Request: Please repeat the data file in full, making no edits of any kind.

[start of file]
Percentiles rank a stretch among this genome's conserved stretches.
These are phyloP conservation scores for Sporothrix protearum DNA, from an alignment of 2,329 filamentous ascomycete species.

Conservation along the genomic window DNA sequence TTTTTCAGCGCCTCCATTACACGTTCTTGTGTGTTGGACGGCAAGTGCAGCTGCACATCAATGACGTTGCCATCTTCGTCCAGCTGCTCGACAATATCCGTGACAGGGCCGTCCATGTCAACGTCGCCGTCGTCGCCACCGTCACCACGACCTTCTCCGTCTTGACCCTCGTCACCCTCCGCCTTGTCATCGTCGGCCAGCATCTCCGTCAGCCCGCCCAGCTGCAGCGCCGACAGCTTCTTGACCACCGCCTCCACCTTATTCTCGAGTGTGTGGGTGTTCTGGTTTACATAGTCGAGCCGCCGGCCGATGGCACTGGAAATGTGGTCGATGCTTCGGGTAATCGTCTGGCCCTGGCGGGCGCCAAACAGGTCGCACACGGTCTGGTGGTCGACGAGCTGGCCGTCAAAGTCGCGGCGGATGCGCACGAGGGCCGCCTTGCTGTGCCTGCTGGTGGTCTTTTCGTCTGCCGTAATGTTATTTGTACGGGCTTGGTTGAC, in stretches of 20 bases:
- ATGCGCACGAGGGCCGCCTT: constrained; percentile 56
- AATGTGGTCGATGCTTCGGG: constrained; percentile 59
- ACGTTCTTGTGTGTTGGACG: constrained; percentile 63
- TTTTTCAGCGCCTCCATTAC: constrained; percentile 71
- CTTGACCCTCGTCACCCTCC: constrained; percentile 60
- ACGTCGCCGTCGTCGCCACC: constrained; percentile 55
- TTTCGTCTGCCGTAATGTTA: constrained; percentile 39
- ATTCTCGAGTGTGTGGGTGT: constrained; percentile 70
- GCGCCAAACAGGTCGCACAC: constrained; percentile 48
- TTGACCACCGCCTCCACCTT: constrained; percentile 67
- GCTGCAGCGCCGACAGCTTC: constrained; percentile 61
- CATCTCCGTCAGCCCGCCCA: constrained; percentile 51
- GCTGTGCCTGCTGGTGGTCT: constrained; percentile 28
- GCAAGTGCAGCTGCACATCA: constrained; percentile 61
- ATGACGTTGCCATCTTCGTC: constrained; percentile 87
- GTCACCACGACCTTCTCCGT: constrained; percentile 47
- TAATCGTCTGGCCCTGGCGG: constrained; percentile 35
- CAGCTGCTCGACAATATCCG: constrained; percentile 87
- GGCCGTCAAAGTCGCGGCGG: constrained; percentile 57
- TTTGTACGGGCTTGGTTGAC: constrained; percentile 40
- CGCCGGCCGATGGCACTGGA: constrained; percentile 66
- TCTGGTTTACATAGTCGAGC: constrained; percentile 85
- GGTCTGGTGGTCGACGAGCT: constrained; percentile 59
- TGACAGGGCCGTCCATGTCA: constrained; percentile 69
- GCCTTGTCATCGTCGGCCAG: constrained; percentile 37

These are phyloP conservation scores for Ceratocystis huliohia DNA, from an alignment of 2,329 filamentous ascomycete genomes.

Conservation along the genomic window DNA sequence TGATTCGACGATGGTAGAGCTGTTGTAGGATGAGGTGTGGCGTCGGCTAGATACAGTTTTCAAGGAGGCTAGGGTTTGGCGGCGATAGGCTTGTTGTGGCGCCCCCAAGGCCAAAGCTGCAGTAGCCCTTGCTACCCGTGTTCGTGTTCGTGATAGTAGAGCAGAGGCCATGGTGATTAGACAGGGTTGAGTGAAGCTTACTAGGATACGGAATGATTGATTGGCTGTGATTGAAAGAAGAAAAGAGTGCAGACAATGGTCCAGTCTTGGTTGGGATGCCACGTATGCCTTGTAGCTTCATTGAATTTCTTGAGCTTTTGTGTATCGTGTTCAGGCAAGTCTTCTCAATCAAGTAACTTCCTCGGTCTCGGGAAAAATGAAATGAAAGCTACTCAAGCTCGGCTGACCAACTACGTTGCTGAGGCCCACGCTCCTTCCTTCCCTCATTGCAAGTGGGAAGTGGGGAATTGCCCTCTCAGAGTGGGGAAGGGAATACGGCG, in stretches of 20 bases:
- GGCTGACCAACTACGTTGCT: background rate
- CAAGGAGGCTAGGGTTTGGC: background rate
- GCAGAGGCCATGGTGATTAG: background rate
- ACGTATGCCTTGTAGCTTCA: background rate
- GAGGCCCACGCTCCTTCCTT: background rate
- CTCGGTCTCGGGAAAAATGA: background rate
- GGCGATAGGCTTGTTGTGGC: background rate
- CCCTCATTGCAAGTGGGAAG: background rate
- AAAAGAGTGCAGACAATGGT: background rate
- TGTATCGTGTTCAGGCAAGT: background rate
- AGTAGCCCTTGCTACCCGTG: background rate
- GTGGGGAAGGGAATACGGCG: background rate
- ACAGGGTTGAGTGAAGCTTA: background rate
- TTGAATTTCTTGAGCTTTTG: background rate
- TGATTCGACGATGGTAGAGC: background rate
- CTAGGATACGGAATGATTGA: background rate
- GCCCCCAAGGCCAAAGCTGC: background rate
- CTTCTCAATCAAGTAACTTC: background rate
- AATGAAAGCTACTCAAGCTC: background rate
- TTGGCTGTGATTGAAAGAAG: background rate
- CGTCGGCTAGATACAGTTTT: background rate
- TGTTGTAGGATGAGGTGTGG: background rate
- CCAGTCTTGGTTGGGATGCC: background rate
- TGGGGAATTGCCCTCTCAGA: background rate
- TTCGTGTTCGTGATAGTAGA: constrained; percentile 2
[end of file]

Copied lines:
Percentiles rank a stretch among this genome's conserved stretches.
These are phyloP conservation scores for Sporothrix protearum DNA, from an alignment of 2,329 filamentous ascomycete species.

Conservation along the genomic window DNA sequence TTTTTCAGCGCCTCCATTACACGTTCTTGTGTGTTGGACGGCAAGTGCAGCTGCACATCAATGACGTTGCCATCTTCGTCCAGCTGCTCGACAATATCCGTGACAGGGCCGTCCATGTCAACGTCGCCGTCGTCGCCACCGTCACCACGACCTTCTCCGTCTTGACCCTCGTCACCCTCCGCCTTGTCATCGTCGGCCAGCATCTCCGTCAGCCCGCCCAGCTGCAGCGCCGACAGCTTCTTGACCACCGCCTCCACCTTATTCTCGAGTGTGTGGGTGTTCTGGTTTACATAGTCGAGCCGCCGGCCGATGGCACTGGAAATGTGGTCGATGCTTCGGGTAATCGTCTGGCCCTGGCGGGCGCCAAACAGGTCGCACACGGTCTGGTGGTCGACGAGCTGGCCGTCAAAGTCGCGGCGGATGCGCACGAGGGCCGCCTTGCTGTGCCTGCTGGTGGTCTTTTCGTCTGCCGTAATGTTATTTGTACGGGCTTGGTTGAC, in stretches of 20 bases:
- ATGCGCACGAGGGCCGCCTT: constrained; percentile 56
- AATGTGGTCGATGCTTCGGG: constrained; percentile 59
- ACGTTCTTGTGTGTTGGACG: constrained; percentile 63
- TTTTTCAGCGCCTCCATTAC: constrained; percentile 71
- CTTGACCCTCGTCACCCTCC: constrained; percentile 60
- ACGTCGCCGTCGTCGCCACC: constrained; percentile 55
- TTTCGTCTGCCGTAATGTTA: constrained; percentile 39
- ATTCTCGAGTGTGTGGGTGT: constrained; percentile 70
- GCGCCAAACAGGTCGCACAC: constrained; percentile 48
- TTGACCACCGCCTCCACCTT: constrained; percentile 67
- GCTGCAGCGCCGACAGCTTC: constrained; percentile 61
- CATCTCCGTCAGCCCGCCCA: constrained; percentile 51
- GCTGTGCCTGCTGGTGGTCT: constrained; percentile 28
- GCAAGTGCAGCTGCACATCA: constrained; percentile 61
- ATGACGTTGCCATCTTCGTC: constrained; percentile 87
- GTCACCACGACCTTCTCCGT: constrained; percentile 47
- TAATCGTCTGGCCCTGGCGG: constrained; percentile 35
- CAGCTGCTCGACAATATCCG: constrained; percentile 87
- GGCCGTCAAAGTCGCGGCGG: constrained; percentile 57
- TTTGTACGGGCTTGGTTGAC: constrained; percentile 40
- CGCCGGCCGATGGCACTGGA: constrained; percentile 66
- TCTGGTTTACATAGTCGAGC: constrained; percentile 85
- GGTCTGGTGGTCGACGAGCT: constrained; percentile 59
- TGACAGGGCCGTCCATGTCA: constrained; percentile 69
- GCCTTGTCATCGTCGGCCAG: constrained; percentile 37

These are phyloP conservation scores for Ceratocystis huliohia DNA, from an alignment of 2,329 filamentous ascomycete genomes.

Conservation along the genomic window DNA sequence TGATTCGACGATGGTAGAGCTGTTGTAGGATGAGGTGTGGCGTCGGCTAGATACAGTTTTCAAGGAGGCTAGGGTTTGGCGGCGATAGGCTTGTTGTGGCGCCCCCAAGGCCAAAGCTGCAGTAGCCCTTGCTACCCGTGTTCGTGTTCGTGATAGTAGAGCAGAGGCCATGGTGATTAGACAGGGTTGAGTGAAGCTTACTAGGATACGGAATGATTGATTGGCTGTGATTGAAAGAAGAAAAGAGTGCAGACAATGGTCCAGTCTTGGTTGGGATGCCACGTATGCCTTGTAGCTTCATTGAATTTCTTGAGCTTTTGTGTATCGTGTTCAGGCAAGTCTTCTCAATCAAGTAACTTCCTCGGTCTCGGGAAAAATGAAATGAAAGCTACTCAAGCTCGGCTGACCAACTACGTTGCTGAGGCCCACGCTCCTTCCTTCCCTCATTGCAAGTGGGAAGTGGGGAATTGCCCTCTCAGAGTGGGGAAGGGAATACGGCG, in stretches of 20 bases:
- GGCTGACCAACTACGTTGCT: background rate
- CAAGGAGGCTAGGGTTTGGC: background rate
- GCAGAGGCCATGGTGATTAG: background rate
- ACGTATGCCTTGTAGCTTCA: background rate
- GAGGCCCACGCTCCTTCCTT: background rate
- CTCGGTCTCGGGAAAAATGA: background rate
- GGCGATAGGCTTGTTGTGGC: background rate
- CCCTCATTGCAAGTGGGAAG: background rate
- AAAAGAGTGCAGACAATGGT: background rate
- TGTATCGTGTTCAGGCAAGT: background rate
- AGTAGCCCTTGCTACCCGTG: background rate
- GTGGGGAAGGGAATACGGCG: background rate
- ACAGGGTTGAGTGAAGCTTA: background rate
- TTGAATTTCTTGAGCTTTTG: background rate
- TGATTCGACGATGGTAGAGC: background rate
- CTAGGATACGGAATGATTGA: background rate
- GCCCCCAAGGCCAAAGCTGC: background rate
- CTTCTCAATCAAGTAACTTC: background rate
- AATGAAAGCTACTCAAGCTC: background rate
- TTGGCTGTGATTGAAAGAAG: background rate
- CGTCGGCTAGATACAGTTTT: background rate
- TGTTGTAGGATGAGGTGTGG: background rate
- CCAGTCTTGGTTGGGATGCC: background rate
- TGGGGAATTGCCCTCTCAGA: background rate
- TTCGTGTTCGTGATAGTAGA: constrained; percentile 2